A client of mine makes exclusive, expensive golf clubs – clubs that are tailor-made for his customers. His clients fit a certain profile. They are affluent, avid golfers who want to improve their golf game … and his clubs seem to help them do that.

My client reasoned that his customers, who love him and his custom-made clubs, know other people like themselves. But although a lot of his business comes from word-of-mouth advertising, he had never put a formal referral system in place – until I recommended it.

After testing and refining his pitch, here’s what he ended up with:

“Joe, you’ve been coming to me to make your clubs for several years now. I know you’ve been getting positive results. You’ve taken a few strokes off your game, and you like the look and feel of the clubs, right? I have to tell you that I’m getting a little frustrated in my business. I have plenty of customers, but my favorite customers are people like you who truly appreciate my work. That’s where I get the real satisfaction in my business.

“I’ve decided to reduce my client base to people who enjoy my work – those people, like you, who appreciate my clubs. I’ve decided to limit my business to a select few customers – and since you’ve been such a good customer, I don’t want you or the people you respect and care about to miss out.

“Here’s my proposition: I’ll provide your friends free use of a set of my clubs for a month. If they like them, maybe they’ll buy a custom-made set of their own. If they don’t like them – if they don’t shave a couple of strokes off their game – all they have to do is return the clubs, no questions asked. For every friend you refer to me, I’ll add a new club to your set … just because you’ve been such a loyal customer. There’s no hidden agenda, Joe. I get the satisfaction of dealing with customers who respect and enjoy my craftsmanship – people just like you. And if your friends happen to enjoy the clubs and order a set, they’ll be grateful to you for sending them my way.”

How did it work? It was a hole-in-one! My client soon had more business than he could shake a golf club at!

Here are some other success stories. See if you can adapt one of these referral systems that my clients have used for your own business or practice:

A client of mine is a consultant in the Far East. He offers new clients two compensation options: The first is a large consulting fee. The second is a respectable discount on that fee in return for two referrals. Ninety percent of his clients accept the lesser-priced referral deal. (By the way, my client expects his satisfied clients to not merely provide names, but to actually call or visit the intended referral and get them to contact my client. It works!)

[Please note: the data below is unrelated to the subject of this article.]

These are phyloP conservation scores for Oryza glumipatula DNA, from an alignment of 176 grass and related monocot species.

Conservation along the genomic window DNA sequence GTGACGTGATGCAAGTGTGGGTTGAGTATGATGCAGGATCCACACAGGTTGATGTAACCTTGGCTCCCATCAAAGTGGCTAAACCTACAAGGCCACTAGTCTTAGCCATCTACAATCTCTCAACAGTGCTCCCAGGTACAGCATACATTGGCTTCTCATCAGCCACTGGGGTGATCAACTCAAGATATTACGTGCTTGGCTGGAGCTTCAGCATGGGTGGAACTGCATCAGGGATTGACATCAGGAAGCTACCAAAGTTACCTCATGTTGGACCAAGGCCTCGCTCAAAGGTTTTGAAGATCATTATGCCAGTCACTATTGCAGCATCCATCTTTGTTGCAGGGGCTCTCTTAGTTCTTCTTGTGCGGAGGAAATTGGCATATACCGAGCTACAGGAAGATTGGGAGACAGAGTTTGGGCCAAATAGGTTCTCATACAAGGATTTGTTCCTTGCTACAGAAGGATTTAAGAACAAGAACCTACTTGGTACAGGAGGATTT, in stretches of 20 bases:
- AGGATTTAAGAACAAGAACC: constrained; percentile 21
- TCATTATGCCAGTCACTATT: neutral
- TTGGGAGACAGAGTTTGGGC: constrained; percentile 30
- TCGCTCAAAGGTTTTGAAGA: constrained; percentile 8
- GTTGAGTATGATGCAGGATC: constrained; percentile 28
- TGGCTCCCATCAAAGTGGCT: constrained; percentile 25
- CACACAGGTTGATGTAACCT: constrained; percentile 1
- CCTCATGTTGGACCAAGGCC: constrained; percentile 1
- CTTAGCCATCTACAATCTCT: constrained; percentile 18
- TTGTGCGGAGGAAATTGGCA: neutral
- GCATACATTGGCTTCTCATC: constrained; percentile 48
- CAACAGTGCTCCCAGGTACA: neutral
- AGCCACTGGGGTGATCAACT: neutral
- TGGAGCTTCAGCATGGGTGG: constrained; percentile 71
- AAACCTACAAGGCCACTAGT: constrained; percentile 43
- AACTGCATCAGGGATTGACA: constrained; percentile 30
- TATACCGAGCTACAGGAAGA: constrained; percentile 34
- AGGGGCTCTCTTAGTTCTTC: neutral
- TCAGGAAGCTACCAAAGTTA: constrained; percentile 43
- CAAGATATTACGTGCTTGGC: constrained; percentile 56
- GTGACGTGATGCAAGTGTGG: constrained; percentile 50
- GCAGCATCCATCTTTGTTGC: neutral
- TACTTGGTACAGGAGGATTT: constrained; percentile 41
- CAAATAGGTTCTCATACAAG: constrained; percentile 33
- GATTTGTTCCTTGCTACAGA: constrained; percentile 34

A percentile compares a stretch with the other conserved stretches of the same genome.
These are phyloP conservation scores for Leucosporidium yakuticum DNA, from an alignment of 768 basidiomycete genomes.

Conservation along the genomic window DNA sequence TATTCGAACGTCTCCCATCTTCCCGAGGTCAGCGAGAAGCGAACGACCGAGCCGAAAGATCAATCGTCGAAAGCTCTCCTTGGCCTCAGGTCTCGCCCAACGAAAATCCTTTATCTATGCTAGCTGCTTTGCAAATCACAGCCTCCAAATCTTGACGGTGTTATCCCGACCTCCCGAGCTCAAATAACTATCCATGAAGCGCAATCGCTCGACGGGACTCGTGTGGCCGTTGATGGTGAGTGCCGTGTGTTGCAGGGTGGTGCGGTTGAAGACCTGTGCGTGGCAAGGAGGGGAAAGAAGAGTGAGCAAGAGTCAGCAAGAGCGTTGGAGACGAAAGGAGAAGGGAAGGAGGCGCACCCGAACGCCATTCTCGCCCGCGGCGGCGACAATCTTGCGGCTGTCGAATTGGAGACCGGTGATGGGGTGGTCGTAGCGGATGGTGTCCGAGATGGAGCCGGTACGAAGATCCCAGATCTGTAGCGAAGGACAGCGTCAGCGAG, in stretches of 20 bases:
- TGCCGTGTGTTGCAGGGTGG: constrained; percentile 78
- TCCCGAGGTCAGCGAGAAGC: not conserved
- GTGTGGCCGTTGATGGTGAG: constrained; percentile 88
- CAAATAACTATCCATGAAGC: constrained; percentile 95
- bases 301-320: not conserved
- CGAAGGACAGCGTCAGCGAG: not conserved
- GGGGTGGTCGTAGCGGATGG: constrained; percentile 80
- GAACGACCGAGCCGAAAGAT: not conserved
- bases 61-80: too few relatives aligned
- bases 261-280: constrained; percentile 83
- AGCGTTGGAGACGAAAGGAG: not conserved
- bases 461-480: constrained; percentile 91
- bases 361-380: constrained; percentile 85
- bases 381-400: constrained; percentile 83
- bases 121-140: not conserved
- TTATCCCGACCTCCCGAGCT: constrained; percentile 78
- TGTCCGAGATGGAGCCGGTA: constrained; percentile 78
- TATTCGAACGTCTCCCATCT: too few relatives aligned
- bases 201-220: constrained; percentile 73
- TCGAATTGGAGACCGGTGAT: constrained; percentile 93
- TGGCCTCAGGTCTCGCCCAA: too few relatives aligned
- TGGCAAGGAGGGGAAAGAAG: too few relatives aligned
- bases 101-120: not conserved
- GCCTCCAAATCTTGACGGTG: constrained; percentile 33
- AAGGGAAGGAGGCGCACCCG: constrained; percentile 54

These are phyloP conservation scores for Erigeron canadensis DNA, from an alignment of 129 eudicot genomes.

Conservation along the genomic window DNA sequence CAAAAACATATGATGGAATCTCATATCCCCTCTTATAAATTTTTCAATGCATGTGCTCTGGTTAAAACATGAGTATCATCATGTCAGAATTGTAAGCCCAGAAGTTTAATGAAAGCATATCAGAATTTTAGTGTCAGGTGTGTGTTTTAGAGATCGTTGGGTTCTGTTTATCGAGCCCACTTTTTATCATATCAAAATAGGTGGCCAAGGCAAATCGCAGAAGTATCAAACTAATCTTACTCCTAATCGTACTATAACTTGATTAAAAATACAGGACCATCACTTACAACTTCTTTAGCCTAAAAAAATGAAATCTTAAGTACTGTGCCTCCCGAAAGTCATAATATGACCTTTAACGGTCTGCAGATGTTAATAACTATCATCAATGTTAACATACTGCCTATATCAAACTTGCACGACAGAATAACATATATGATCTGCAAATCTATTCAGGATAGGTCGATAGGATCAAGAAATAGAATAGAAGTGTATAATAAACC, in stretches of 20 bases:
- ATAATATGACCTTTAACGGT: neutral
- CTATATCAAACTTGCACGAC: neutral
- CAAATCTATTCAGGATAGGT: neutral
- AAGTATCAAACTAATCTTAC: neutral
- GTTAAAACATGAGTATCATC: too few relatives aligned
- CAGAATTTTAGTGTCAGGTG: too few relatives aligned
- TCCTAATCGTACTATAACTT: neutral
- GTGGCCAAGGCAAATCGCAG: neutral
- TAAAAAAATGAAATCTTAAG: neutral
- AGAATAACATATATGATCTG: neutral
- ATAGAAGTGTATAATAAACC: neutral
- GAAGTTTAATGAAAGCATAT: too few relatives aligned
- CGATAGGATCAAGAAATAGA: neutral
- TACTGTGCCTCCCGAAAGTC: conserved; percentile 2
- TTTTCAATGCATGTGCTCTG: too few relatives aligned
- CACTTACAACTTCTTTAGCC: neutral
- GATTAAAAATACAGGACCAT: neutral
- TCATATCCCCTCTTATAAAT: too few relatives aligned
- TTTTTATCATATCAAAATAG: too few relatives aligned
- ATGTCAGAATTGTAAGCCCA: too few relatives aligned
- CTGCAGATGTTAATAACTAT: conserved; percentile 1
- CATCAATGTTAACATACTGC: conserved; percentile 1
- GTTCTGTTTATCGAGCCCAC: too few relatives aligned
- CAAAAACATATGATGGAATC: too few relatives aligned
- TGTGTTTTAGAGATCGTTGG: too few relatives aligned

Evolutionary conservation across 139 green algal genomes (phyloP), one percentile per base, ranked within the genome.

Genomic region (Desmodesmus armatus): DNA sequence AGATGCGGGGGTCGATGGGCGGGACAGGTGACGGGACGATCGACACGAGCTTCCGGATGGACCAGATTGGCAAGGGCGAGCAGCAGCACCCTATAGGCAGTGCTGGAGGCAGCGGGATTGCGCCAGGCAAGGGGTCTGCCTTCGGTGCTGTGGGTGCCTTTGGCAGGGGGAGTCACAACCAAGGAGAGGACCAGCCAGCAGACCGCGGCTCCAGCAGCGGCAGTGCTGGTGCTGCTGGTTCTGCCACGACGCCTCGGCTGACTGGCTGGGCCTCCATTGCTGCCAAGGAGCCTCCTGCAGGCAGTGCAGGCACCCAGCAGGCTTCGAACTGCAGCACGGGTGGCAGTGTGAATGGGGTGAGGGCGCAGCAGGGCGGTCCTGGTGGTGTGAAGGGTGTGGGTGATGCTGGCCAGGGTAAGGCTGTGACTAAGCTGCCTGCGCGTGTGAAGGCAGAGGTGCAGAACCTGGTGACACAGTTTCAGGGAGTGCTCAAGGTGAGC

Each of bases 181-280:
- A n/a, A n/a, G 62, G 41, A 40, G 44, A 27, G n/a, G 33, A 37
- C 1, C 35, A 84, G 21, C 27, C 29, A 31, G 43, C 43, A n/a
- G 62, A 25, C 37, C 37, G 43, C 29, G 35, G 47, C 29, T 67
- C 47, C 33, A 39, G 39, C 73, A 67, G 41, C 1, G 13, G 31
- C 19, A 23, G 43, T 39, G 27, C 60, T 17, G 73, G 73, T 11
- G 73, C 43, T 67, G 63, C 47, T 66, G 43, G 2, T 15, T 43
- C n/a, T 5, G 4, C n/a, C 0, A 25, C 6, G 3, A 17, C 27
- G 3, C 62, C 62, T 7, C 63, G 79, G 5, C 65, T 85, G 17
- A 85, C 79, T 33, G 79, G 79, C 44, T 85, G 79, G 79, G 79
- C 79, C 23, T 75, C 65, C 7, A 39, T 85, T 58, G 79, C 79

Another client of mine holds regular customer briefings at a prestigious hotel every month. He invites every one of his customers to bring along one qualified guest. Fifty percent of the customers attending do bring a guest, and half of the guests become my client’s customers. Why so many? Because they wouldn’t want to come to the briefing unless they had a strong interest in my client’s area of business.

Another client of mine sells training materials. He put together a $5,000 package that he sells to customers for just $2,000, and he throws in free attendance at two $600 training programs – as long as people buying this package agree to persuade two of their business friends to attend at least one live $600 training program a year. If they don’t get at least two people to come in any 12-month period, my client actually “short-rates” them. In other words, he’ll bill them for the $3,000 savings and the free training sessions. This approach has sparked many people to really work hard getting him referrals. Over 60 percent of his business now comes from referrals – up from only 10 percent a year ago.

A client of mine who does tax preparation tells each of his clients that if they will send him two referrals, he’ll give them 50 percent off on their tax-preparation work. He supplies them with an introductory letter explaining his credentials. Over half of his new business is produced by extending his valuable service to relatives, neighbors, and friends of his present clients.

If you do build a great experience, customers tell each other about that. Word of mouth is very powerful.”– Jeff Bezos

Jay Abraham

Jay Abraham is a unique and distinctive authority in the field of business performance enhancement and the maximizing and multiplying of business assets. He has produced thousands of success stories and has made billions for others as well as millions himself.

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